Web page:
Read More A quick note. These directions are meant as a guide for the hike, and not a definitive source. Conditions change, and the information here can be different based on time of day, weather, season, etc. There can be small side trails that you might see but I missed. I have made every effort to include all the information you need to complete the hike successfully. I recommend using this guide in conjunction with a map, GPX file, common sense, and call to the ranger station or park office. If you do the hike and notice something has changed, please contact me and I will update the guide.
Copyright © 2017 HikingGuy · All Rights Reserved
I'm a proud member of the
Sierra Club, the Appalachian Mountain Club, the Adirondack Mountain Club,, the American Alpine Club, the National Audubon Society, and the American Hiking Society.
This information provided by HikingGuy.com is presented as a public service to those wishing to enjoy the outdoors. The recipient may use this information with the understanding that HikingGuy.com makes no warranties, although every attempt will be made to ensure the information is accurate. This website is not intended to replace official sources and information should not be considered error-free or not be used as the exclusive basis for decision-making. The use of the information provided by this website is strictly voluntary and at the user’s sole risk. HikingGuy.com assumes no responsibility or liability whatsoever associated with the use or misuse of this data.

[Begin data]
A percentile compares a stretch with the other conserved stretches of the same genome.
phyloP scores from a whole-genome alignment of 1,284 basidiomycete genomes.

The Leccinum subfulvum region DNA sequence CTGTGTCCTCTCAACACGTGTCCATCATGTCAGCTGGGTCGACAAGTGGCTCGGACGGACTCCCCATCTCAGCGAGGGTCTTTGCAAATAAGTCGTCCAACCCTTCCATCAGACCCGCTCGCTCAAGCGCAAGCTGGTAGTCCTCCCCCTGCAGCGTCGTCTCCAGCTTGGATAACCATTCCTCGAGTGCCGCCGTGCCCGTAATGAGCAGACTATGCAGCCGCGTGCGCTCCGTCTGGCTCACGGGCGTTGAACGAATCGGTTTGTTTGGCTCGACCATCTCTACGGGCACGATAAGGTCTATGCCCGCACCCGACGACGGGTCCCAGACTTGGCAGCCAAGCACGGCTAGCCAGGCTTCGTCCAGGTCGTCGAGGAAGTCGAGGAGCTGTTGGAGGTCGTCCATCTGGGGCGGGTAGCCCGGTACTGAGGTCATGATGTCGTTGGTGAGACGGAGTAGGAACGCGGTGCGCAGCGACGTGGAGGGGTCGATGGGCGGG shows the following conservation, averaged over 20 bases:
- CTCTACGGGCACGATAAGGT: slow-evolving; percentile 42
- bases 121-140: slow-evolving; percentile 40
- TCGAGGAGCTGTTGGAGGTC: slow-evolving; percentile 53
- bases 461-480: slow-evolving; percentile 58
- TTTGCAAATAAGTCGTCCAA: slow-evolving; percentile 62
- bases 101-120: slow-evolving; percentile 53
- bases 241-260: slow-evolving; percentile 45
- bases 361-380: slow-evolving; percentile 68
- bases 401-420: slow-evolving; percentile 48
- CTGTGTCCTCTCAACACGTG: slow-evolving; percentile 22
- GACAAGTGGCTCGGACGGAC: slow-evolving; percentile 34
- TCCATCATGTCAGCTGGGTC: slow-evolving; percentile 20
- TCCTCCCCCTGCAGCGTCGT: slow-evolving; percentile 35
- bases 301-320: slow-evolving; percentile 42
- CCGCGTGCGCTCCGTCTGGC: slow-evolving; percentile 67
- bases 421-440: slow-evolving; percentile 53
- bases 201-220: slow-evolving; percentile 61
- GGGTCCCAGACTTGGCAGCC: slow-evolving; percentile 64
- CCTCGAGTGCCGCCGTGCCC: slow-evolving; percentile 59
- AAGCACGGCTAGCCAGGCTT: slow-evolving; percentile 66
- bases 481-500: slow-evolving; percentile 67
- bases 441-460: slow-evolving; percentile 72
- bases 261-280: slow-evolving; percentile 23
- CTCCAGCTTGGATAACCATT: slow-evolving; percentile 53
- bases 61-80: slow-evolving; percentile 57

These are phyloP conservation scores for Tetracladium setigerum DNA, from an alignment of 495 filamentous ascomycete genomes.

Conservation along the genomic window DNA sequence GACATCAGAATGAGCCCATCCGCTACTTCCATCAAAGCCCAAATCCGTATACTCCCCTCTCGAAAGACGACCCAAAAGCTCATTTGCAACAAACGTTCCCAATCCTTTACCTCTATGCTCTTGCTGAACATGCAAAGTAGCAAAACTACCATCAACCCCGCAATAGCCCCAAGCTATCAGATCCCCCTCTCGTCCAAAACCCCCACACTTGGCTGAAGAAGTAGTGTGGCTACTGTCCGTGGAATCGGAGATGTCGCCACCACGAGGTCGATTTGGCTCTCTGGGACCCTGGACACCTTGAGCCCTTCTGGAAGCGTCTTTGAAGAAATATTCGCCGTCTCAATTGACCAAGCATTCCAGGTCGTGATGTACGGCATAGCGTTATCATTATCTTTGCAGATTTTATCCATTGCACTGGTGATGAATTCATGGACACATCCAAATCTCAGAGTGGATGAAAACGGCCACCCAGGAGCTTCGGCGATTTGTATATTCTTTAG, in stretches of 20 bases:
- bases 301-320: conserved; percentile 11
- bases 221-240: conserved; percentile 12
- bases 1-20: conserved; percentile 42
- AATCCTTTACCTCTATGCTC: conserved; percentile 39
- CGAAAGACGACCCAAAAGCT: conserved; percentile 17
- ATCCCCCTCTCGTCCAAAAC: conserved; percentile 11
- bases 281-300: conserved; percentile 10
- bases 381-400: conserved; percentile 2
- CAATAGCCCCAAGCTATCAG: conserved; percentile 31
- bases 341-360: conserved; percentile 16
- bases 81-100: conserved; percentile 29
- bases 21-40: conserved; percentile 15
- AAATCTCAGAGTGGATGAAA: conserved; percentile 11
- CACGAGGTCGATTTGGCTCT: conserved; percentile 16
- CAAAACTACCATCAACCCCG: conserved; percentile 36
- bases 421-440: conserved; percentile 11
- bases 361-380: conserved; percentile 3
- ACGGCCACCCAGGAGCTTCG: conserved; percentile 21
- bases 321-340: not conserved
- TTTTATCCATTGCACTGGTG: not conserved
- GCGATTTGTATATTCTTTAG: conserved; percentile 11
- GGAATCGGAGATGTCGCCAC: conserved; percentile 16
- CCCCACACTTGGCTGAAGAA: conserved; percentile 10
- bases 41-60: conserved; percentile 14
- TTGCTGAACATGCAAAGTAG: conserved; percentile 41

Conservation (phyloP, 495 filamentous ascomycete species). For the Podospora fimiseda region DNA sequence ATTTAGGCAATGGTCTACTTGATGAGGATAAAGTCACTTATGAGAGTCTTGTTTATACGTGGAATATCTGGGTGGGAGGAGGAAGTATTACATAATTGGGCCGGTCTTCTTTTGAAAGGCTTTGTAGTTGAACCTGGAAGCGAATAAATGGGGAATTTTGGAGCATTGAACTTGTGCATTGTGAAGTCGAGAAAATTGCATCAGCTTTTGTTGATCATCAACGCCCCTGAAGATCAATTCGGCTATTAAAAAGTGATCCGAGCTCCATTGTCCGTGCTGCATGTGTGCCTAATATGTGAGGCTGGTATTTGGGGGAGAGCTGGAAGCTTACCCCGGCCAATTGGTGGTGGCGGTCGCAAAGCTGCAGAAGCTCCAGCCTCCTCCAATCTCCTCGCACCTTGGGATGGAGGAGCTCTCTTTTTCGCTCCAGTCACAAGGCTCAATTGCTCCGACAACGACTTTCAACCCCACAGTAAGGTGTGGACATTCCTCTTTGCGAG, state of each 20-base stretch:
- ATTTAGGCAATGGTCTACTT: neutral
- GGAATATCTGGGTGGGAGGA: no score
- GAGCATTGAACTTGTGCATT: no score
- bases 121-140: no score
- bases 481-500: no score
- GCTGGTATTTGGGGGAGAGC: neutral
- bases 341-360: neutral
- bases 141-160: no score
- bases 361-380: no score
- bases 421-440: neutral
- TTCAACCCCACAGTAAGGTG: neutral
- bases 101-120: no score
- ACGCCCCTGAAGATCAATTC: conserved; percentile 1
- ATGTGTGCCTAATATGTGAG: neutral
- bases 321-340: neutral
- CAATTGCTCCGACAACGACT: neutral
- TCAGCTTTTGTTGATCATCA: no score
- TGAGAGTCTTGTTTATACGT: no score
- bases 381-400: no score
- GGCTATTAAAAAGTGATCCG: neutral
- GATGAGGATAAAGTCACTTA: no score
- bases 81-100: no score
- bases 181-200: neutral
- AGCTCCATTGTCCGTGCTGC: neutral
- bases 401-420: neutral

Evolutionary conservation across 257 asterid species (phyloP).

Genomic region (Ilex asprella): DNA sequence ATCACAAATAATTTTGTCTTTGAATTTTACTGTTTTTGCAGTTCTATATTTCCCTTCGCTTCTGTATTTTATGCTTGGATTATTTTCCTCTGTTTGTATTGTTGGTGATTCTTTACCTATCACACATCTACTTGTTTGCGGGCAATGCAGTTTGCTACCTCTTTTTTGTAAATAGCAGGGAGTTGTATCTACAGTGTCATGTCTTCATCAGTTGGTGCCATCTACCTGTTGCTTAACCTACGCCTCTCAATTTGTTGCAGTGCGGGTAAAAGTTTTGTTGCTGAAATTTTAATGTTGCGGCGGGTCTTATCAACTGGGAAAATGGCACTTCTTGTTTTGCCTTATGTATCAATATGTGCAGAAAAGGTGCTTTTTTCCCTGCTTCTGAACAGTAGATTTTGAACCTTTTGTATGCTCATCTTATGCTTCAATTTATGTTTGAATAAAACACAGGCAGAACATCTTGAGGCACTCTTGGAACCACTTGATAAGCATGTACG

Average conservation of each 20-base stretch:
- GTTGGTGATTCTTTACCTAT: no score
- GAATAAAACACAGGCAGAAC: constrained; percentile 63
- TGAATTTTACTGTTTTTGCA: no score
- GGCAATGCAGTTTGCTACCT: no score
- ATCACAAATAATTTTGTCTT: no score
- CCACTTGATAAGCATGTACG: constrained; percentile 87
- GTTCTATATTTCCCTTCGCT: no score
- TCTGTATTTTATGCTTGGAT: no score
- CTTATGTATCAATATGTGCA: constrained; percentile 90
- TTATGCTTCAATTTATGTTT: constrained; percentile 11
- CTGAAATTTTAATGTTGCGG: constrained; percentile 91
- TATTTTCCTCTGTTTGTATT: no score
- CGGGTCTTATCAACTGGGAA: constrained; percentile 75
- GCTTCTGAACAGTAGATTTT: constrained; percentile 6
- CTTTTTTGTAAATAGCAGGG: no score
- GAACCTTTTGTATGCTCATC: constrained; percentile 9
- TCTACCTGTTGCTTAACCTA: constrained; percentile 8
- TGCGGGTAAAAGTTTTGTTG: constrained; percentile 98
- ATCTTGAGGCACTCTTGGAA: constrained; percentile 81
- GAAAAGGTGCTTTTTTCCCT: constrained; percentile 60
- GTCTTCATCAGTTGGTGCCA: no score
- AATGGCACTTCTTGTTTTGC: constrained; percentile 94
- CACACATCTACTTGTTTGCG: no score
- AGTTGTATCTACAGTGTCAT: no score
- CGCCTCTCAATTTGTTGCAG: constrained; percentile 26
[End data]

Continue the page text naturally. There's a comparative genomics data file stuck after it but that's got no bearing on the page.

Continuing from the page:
Some of the links in the post above are “affiliate links.” This means if you click on the link and purchase the item, I will receive a small affiliate commission. Regardless,
I only recommend products or services I use personally and believe will add value to my readers. I am disclosing this in accordance with the Federal Trade Commission’s 16 CFR, Part 255: “Guides Concerning the Use of Endorsements and Testimonials in Advertising."
This work is licensed under a
Creative Commons Attribution-ShareAlike 4.0 International License.